WHO’s budget includes staffing but only limited program funds, and therefore must rely on local partnerships and non-governmental organizations to reach those in need. The new director-general must ensure that practitioners have the latest research and technology to do the work local health care providers can do best when given the tools–ministering to their communities.
“Brundtland has been extremely brave on tobacco control,” says a U.S. professional who held a senior position in the UN for many years. She addressed the high-risk group of adolescent girls, this official added, an issue that a “number of industrialized countries, including the U.S., have avoided because it’s not in their economic export interests.”
However, this official believes that Brundtland could have done more for women. “I hoped Brundtland would have cut political caution and made more programmatic and clear women’s health strategies,” says this former UN official. “We need leadership that will talk courageously about women’s right to health and provide programmatic guidelines rather than saying the right thing politically.”
Pushing Women’s Health Initiatives Beyond Reproductive Health
The election provides an opportunity for advocates to call for fresh priority setting on gender and health.
Disaggregating data by gender will point the way to sex differences in health that need addressing, says Elaine Wolfson, president of the Global Alliance for Women’s Health. “I’d like to see women’s morbidity looked at as much as women’s mortality, because women suffer a disparity in heart disease, osteoarthritis, and autoimmune diseases, among others,” she says.
Dr. Shelley Ross, the president of Medical Women’s International Association, agrees that “women’s health can include diseases that are more prevalent or serious in women and that often women’s health suffers from narrowness of focus, meaning that it is equated with reproduction.” Health care for women should include social, emotional and cultural well-being along with biology, she says.
“Rates of HIV infection among women have surpassed rates of infection among men in sub-Saharan Africa,” says sociologist Hinden, “leaving women unable to support or care for themselves and creating an orphan problem that’s going to increase exponentially.”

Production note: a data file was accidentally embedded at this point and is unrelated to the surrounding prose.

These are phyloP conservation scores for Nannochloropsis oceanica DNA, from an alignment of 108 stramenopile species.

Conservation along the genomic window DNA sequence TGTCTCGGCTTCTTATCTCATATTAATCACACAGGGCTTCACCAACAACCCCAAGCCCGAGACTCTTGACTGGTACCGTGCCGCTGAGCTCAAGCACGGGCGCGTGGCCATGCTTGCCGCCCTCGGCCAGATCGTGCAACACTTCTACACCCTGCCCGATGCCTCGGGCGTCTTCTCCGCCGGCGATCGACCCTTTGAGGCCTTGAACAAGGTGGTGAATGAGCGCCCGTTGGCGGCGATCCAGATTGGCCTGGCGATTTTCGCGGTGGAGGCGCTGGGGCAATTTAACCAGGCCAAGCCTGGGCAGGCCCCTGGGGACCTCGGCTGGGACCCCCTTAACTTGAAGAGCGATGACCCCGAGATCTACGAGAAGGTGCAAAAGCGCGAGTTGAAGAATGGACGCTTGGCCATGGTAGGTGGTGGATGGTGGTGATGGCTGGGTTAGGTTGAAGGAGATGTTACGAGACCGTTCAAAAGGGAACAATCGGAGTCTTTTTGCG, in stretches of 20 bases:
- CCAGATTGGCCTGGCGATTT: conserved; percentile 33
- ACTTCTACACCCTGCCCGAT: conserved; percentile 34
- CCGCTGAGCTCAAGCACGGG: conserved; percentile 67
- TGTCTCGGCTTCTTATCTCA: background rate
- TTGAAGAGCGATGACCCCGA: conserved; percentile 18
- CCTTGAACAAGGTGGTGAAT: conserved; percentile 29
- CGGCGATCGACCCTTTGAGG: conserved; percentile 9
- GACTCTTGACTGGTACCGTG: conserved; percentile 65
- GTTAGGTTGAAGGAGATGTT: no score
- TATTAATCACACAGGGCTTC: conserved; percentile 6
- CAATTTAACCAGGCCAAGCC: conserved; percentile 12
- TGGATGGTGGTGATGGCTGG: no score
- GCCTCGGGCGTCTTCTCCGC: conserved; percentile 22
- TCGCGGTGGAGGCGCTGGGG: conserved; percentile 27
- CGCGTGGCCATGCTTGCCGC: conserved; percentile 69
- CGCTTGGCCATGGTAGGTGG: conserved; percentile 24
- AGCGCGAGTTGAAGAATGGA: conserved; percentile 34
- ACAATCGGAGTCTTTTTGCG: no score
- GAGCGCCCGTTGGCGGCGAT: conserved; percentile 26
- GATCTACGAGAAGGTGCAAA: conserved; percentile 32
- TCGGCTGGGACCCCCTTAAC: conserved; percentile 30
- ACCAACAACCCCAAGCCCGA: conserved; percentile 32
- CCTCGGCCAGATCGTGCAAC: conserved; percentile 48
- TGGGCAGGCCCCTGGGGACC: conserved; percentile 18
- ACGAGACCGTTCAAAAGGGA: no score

Access to inexpensive drugs is key to controlling the impact of AIDS, but also to addressing other diseases neglected by the developed world, such as malaria and sleeping sickness.
Inside the organization, Brundtland’s goal was a workforce comprised equally of men and women, but such staff policies came towards the end of her tenure, and women are not equally represented among new recruits or in current leadership. WHO’s new leader must address these disparities, as well as shaky employee morale.
Short-listed candidates include Dr. Julio Frenk, Mexico’s secretary of health, Dr. Jong Wook Lee of the Republic of Korea and director of WHO’s Stop TB program, and Ismail Sallam, former minister of health and population from Egypt. Also in the running are Dr. Pascoal Manuel Mocumbi, Mozambique’s prime minister, a gynecologist who puts women’s health high on his agenda, and Dr. Peter Piot of Belgium, who acts as Under Secretary-General of the U.N. and leads WHO’s UNAIDS program.
Ross adds that a male director-general “must make a special effort to promote women’s health and to appoint women to key positions in the organization,” maintaining, “too much work has been done in promoting gender equality to allow the world’s most important health body not to have female influence.”
Kathleen Nelson is a freelance journalist based in New York City.
For more information:
World Health Organization–
“Choice narrows in WHO Director-General race”:
World Health Organization–
“Making Pregnancy Safer (MPR)”:
National Public Radio–
“Profile: WHO Director Gro Harlem Brundtland”: